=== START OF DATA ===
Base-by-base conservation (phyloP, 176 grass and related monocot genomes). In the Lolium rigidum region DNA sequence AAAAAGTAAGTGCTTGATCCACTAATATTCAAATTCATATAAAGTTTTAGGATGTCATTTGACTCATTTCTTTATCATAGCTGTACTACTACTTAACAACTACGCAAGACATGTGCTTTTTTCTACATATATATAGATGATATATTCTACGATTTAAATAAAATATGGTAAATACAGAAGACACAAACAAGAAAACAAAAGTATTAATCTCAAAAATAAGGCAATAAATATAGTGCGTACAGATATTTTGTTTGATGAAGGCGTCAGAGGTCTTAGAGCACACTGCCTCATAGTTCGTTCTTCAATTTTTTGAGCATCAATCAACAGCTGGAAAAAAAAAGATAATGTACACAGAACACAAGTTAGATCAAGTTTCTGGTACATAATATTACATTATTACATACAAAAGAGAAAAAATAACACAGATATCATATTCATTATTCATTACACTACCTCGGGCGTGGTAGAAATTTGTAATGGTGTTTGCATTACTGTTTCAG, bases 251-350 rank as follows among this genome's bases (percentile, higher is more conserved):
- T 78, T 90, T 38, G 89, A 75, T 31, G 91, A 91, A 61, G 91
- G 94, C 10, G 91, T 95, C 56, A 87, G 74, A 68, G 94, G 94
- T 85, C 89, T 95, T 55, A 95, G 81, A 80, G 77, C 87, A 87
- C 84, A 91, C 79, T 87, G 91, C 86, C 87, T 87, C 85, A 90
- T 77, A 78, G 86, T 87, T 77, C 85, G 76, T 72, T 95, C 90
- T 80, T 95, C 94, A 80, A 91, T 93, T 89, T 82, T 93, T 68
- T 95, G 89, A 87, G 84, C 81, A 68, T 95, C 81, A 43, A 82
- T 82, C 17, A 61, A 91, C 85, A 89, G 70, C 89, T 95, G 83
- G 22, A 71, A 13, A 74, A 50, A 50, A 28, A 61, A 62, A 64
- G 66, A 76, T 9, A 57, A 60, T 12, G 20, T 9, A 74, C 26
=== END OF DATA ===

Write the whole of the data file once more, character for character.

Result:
Base-by-base conservation (phyloP, 176 grass and related monocot genomes). In the Lolium rigidum region DNA sequence AAAAAGTAAGTGCTTGATCCACTAATATTCAAATTCATATAAAGTTTTAGGATGTCATTTGACTCATTTCTTTATCATAGCTGTACTACTACTTAACAACTACGCAAGACATGTGCTTTTTTCTACATATATATAGATGATATATTCTACGATTTAAATAAAATATGGTAAATACAGAAGACACAAACAAGAAAACAAAAGTATTAATCTCAAAAATAAGGCAATAAATATAGTGCGTACAGATATTTTGTTTGATGAAGGCGTCAGAGGTCTTAGAGCACACTGCCTCATAGTTCGTTCTTCAATTTTTTGAGCATCAATCAACAGCTGGAAAAAAAAAGATAATGTACACAGAACACAAGTTAGATCAAGTTTCTGGTACATAATATTACATTATTACATACAAAAGAGAAAAAATAACACAGATATCATATTCATTATTCATTACACTACCTCGGGCGTGGTAGAAATTTGTAATGGTGTTTGCATTACTGTTTCAG, bases 251-350 rank as follows among this genome's bases (percentile, higher is more conserved):
- T 78, T 90, T 38, G 89, A 75, T 31, G 91, A 91, A 61, G 91
- G 94, C 10, G 91, T 95, C 56, A 87, G 74, A 68, G 94, G 94
- T 85, C 89, T 95, T 55, A 95, G 81, A 80, G 77, C 87, A 87
- C 84, A 91, C 79, T 87, G 91, C 86, C 87, T 87, C 85, A 90
- T 77, A 78, G 86, T 87, T 77, C 85, G 76, T 72, T 95, C 90
- T 80, T 95, C 94, A 80, A 91, T 93, T 89, T 82, T 93, T 68
- T 95, G 89, A 87, G 84, C 81, A 68, T 95, C 81, A 43, A 82
- T 82, C 17, A 61, A 91, C 85, A 89, G 70, C 89, T 95, G 83
- G 22, A 71, A 13, A 74, A 50, A 50, A 28, A 61, A 62, A 64
- G 66, A 76, T 9, A 57, A 60, T 12, G 20, T 9, A 74, C 26